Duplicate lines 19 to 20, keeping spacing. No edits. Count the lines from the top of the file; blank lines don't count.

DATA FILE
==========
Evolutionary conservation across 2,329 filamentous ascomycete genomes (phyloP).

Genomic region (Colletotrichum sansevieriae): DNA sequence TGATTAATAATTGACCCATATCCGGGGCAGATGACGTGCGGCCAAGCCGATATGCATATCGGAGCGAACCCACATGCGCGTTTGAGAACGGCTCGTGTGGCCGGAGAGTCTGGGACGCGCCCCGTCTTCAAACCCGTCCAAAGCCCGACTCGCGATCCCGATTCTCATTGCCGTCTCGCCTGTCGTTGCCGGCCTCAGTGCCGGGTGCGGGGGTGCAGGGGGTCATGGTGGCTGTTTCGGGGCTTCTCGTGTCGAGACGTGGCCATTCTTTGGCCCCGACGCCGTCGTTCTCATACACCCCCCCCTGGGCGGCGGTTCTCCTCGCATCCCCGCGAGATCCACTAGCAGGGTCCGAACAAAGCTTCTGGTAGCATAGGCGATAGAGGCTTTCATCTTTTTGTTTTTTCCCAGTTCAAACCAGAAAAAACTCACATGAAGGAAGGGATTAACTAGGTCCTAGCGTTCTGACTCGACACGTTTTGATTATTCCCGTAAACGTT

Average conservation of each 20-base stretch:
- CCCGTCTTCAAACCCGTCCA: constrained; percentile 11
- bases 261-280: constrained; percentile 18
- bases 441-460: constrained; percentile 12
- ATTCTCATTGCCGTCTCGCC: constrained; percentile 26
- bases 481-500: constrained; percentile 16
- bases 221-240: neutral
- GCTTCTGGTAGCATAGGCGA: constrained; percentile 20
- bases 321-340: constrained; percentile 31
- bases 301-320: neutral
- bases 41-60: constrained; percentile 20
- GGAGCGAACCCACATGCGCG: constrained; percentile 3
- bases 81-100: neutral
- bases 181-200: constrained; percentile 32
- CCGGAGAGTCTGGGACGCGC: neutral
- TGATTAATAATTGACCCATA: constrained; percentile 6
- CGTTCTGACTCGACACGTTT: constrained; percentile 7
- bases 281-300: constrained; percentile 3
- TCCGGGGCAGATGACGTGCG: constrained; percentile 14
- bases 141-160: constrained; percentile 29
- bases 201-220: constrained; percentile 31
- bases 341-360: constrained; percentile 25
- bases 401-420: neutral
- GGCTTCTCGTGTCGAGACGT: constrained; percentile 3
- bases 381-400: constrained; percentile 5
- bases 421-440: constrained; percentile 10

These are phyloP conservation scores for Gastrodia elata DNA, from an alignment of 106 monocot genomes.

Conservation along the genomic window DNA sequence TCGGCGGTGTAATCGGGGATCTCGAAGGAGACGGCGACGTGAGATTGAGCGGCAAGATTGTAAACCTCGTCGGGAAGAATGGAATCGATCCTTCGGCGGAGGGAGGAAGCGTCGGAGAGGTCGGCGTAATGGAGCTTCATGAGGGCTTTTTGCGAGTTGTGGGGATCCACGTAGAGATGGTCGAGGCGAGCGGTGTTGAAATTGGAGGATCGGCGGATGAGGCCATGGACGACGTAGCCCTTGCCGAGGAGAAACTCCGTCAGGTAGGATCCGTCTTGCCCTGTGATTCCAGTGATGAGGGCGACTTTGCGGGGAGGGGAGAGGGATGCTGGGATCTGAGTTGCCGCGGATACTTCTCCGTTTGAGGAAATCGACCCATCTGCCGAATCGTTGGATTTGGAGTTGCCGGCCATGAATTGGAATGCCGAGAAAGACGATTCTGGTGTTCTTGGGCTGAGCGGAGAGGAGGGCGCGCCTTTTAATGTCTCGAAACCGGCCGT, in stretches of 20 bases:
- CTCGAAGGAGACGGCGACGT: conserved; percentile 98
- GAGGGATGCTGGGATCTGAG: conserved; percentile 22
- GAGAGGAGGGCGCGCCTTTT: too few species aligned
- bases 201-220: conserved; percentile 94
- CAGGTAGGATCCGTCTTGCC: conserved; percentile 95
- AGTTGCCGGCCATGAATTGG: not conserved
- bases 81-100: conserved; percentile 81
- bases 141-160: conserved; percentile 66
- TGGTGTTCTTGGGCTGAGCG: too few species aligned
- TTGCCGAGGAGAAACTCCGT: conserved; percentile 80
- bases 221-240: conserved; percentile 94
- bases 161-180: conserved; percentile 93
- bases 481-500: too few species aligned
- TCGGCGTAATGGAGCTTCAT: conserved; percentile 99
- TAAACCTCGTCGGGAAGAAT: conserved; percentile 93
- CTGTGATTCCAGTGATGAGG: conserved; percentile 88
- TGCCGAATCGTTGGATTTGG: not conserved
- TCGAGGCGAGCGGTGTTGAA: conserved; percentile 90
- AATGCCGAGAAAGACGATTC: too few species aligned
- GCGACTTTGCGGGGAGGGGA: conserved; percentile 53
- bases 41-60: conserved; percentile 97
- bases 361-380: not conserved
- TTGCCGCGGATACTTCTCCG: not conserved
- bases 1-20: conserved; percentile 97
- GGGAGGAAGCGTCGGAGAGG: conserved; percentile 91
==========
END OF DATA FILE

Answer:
- CGTTCTGACTCGACACGTTT: constrained; percentile 7
- bases 281-300: constrained; percentile 3